Big decisions on warplane purchases by Japan and India have intensified competition in the multi-billion-dollar global market, with Western defense firms scrambling for orders in Asia and the Middle East as their home-country budgets shrivel.
Growing international unease over China's military build-up and ongoing tensions between Iran and Western allies in the Gulf, coupled with the deep pockets of nations basking in high commodity prices, have sparked a surge of interest in air power.
"There is a strong emphasis on... combat aircraft and things that belong to them: missiles, bombs, support aircraft, airborne early warning systems, air tankers and that kind of stuff," said Siemon Wezeman, senior researcher on arms transfers at the Stockholm International Peace Research Institute (SIPRI).
Lockheed Martin, the Pentagon's biggest arms contractor, and France's Dassault Aviation are the major winners in a pair of widely watched procurement decisions in the past month, dealing a blow to competitors such as the four-nation Eurofighter Typhoon and Boeing Co's F/A-18 Super Hornet, defense industry experts say.
Lockheed was buoyed by Japan's $7 billion decision to buy 42 F-35 stealth fighter jets in December, providing a shot in the arm for a project under fire over costs and struggling to hold together a coalition of foreign partners.
Japan's selection means South Korea is very likely to follow suit, analysts said. Seoul last week invited Lockheed, Eurofighter and Boeing to bid in a $7 billion contest for what is expected to be an order for 60 advanced fighter jets.
Companies are also eyeing opportunities in Malaysia, Singapore, Australia, the United Arab Emirates and Kuwait.
India rescued French hopes of an elusive first export deal for its front-line jet by agreeing this week to enter exclusive negotiations to buy 126 Dassault-built Rafales after narrowing the field to an all-European contest with Typhoon.
The Rafale has lost a series of contests to U.S. competition and has held so far fruitless talks with Brazil and UAE.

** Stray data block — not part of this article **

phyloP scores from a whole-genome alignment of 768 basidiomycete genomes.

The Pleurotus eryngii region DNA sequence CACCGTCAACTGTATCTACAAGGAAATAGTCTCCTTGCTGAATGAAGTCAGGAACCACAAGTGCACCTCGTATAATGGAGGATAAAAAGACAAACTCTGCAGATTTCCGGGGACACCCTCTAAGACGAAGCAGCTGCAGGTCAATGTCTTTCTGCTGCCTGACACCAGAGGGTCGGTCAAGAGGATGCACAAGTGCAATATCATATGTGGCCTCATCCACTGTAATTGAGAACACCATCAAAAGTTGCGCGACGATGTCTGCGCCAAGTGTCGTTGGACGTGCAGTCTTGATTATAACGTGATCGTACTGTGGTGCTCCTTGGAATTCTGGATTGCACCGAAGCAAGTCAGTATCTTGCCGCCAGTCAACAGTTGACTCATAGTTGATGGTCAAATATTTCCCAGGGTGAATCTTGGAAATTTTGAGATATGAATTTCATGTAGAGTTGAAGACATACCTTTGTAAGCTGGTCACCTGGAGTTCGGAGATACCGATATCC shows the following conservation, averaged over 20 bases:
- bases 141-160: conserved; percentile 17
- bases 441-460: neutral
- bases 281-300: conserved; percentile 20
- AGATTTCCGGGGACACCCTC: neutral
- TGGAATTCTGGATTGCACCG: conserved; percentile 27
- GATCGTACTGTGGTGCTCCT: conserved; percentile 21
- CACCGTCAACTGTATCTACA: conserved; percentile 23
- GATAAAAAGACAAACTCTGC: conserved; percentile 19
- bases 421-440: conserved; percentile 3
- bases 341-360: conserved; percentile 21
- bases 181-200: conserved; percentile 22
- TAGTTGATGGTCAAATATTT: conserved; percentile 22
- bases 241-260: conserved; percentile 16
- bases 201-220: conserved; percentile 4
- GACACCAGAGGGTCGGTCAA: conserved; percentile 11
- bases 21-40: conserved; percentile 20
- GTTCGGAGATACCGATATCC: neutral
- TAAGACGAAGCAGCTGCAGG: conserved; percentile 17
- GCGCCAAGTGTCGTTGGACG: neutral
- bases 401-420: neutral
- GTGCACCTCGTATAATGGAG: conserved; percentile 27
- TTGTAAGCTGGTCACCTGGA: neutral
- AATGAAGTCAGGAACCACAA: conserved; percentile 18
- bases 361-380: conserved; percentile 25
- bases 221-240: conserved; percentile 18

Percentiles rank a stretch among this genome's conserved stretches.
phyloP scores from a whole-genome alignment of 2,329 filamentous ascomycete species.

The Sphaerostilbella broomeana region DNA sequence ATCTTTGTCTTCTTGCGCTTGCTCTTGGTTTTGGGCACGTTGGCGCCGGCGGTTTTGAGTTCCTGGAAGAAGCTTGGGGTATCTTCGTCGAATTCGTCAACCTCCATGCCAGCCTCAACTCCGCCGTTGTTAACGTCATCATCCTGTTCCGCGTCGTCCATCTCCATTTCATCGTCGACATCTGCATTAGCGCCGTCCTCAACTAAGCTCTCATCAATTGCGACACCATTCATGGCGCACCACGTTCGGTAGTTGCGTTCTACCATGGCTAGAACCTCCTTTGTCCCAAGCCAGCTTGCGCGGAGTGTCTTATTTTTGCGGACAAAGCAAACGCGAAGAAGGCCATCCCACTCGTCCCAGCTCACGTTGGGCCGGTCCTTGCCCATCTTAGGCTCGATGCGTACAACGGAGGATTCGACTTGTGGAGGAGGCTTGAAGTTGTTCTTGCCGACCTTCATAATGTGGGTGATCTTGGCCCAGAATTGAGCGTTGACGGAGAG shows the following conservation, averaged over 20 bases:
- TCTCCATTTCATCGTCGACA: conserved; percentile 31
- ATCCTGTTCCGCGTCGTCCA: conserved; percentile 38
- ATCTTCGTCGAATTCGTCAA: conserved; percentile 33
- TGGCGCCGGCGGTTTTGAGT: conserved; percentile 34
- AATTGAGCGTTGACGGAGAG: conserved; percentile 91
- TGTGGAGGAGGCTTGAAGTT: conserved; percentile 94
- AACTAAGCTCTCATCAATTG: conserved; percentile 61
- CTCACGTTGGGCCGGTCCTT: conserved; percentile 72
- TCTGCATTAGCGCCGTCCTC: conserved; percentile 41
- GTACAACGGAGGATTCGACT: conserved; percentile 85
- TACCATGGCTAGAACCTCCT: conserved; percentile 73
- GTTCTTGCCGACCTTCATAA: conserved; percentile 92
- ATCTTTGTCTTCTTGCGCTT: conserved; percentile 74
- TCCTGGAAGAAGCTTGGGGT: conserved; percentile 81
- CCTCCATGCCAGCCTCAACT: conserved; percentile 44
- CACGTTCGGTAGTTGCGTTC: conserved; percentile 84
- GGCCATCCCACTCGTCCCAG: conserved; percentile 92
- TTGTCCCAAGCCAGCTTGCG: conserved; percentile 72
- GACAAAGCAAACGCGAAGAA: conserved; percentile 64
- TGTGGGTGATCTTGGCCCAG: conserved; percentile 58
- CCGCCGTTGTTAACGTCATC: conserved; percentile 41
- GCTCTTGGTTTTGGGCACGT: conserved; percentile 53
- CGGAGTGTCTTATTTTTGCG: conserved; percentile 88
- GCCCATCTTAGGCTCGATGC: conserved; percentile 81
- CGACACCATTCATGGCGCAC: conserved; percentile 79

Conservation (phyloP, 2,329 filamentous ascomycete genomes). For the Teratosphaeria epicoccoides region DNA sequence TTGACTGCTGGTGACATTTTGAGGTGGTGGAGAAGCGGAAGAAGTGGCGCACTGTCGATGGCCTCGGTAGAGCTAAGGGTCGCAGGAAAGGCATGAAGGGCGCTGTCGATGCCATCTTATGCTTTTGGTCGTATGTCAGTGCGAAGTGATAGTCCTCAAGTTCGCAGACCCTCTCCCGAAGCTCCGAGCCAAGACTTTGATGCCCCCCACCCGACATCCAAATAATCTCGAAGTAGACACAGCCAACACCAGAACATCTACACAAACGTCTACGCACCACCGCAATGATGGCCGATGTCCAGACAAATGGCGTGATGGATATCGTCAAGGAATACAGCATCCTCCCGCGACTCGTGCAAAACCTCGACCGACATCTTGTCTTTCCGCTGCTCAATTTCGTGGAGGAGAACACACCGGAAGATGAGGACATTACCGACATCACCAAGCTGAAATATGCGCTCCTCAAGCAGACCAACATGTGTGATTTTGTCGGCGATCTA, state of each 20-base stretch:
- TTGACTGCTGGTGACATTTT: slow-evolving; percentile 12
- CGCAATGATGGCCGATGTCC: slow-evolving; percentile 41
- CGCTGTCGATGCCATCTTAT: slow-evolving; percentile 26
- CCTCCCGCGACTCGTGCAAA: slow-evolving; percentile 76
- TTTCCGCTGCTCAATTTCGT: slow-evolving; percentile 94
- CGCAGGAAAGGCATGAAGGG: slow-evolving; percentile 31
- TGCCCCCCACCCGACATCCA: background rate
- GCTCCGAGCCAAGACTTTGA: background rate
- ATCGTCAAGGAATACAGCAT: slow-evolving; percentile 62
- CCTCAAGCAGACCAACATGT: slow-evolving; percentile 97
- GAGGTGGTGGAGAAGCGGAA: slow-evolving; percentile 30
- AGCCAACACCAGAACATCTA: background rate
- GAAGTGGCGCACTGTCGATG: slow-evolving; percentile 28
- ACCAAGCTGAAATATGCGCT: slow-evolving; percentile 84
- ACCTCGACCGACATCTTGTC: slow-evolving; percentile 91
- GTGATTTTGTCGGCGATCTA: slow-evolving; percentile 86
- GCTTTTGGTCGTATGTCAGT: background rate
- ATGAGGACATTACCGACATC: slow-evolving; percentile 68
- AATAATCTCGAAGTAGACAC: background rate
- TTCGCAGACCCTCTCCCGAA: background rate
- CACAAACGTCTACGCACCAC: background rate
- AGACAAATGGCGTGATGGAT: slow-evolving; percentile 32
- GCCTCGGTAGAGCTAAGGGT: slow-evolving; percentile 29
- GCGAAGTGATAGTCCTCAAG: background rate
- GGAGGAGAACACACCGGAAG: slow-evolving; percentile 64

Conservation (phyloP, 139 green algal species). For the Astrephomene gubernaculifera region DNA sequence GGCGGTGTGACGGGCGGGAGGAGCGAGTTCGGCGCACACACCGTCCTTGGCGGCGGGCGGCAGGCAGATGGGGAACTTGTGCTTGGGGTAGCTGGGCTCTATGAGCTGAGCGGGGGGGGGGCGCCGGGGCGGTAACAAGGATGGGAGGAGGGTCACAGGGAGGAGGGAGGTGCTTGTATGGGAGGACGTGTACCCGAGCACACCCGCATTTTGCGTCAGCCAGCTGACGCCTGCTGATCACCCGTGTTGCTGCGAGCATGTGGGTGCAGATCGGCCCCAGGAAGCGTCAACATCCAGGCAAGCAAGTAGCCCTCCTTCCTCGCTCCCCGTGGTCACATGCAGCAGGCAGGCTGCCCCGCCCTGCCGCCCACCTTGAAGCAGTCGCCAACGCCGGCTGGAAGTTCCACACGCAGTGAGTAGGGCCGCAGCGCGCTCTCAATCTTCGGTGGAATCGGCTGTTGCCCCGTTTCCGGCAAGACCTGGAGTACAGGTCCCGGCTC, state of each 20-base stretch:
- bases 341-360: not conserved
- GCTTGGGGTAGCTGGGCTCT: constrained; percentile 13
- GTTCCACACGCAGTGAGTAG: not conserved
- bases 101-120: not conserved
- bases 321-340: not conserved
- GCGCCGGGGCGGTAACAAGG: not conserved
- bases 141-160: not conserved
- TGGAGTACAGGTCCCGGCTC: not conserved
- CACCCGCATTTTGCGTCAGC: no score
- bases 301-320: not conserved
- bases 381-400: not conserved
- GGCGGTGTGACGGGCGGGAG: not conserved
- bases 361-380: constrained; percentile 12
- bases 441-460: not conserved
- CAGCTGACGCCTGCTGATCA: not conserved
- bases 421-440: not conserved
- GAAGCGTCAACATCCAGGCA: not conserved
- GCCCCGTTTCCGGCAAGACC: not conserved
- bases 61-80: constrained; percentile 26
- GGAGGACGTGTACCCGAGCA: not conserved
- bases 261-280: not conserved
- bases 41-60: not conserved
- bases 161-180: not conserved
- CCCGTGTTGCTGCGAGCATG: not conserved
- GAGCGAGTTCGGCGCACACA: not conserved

"A victory in India would bring the Rafale right back into the running. Whether this guarantees contracts elsewhere is less certain, but if it didn't win it was guaranteed not to get anything else," said Francis Tusa, editor of Defence Analysis.
With most NATO nations cutting back on defense procurement projects, the imminent award of fighter jet contracts comes at a good time for military contractors desperate for deals.
Richard Aboulafia of the Teal Group consultancy projects $178 billion in worldwide fighter deliveries through 2021.
Critics say such sales can provoke rather than prevent instability.
Western defence firms saw their market values tumble last year after the impact of spending cuts started to filter through.
Britain's BAE Systems, a partner in the Typhoon alongside EADS and Finmeccanica, has seen its market value drop by almost a fifth in the last two years.
China's military build-up, illustrated by the maiden flight of its J-20 stealth fighter a year ago, is fueling arms sales across Asia for fighter jets.
China has denied its acquisition of stealth should be viewed as a threat. Across the region, however, Singapore, Malaysia and Australia are among those seeking to expand their capabilities.
China's expansion may be the reason India is now considering another purchase of over 80 jets in a move that could benefit the F-35, said U.S.-based defense analyst Loren Thompson.
"They'll have to buy something else because a Rafale will not be able to cope with Chinese fighters 20 years from now."
Lockheed's F-35 fighter is aggressively bidding for additional overseas sales to offset slower production at home. It hopes to finalize a 19-jet deal with Israel soon, and to secure an agreement with Singapore for the stealthy F-35.
Mindful of India's long procurement process and its decision to cancel past orders for air tankers and helicopters, French officials have taken pains to say the Rafale deal is not final.
But with the Rafale facing a production halt in 2021 without exports, India's decision has galvanized the world's third largest arms exporter and raised its profile in other campaigns.
France's La Tribune newspaper reported on Friday that the United Arab Emirates had revived an on-off deal to buy 60 Rafales.
Dassault was expected to seal the $10 billion deal last year but faced a rare public rebuke from Abu Dhabi for making "unworkable" proposals, throwing a lifeline to Eurofighter and Boeing, both of whom have been talking to the UAE military.
Gulf tensions are running high due to international concerns about Iran's nuclear activities. Those concerns helped spur along a massive sale of Boeing F-15s to Saudi Arabia at the end of 2011, as well as a big missile defense sale to UAE.
Now, the region may hold the key for India's losing bidders.
"The India deal is a major win for France, and a major loss for the UK. This leaves Oman and UAE as the largest potential markets for the Eurofighter, both of which are significantly smaller than India and less certain to move forward," said Endre Lunde, a consultant at Aerospace & Defence Consulting.
BAE Systems is expected to supply Oman with 12 Typhoons. Defence sources say it is in preliminary talks to sell a further 48 to Saudi Arabia. BAE and Eurofighter declined comment.
Abu Dhabi's decision alone has hefty commercial stakes.
French Defence Minister Gerard Longuet has suggested the UAE's decision could create a domino effect of sales in Qatar and Kuwait, both of which are eager to renew aerial firepower.
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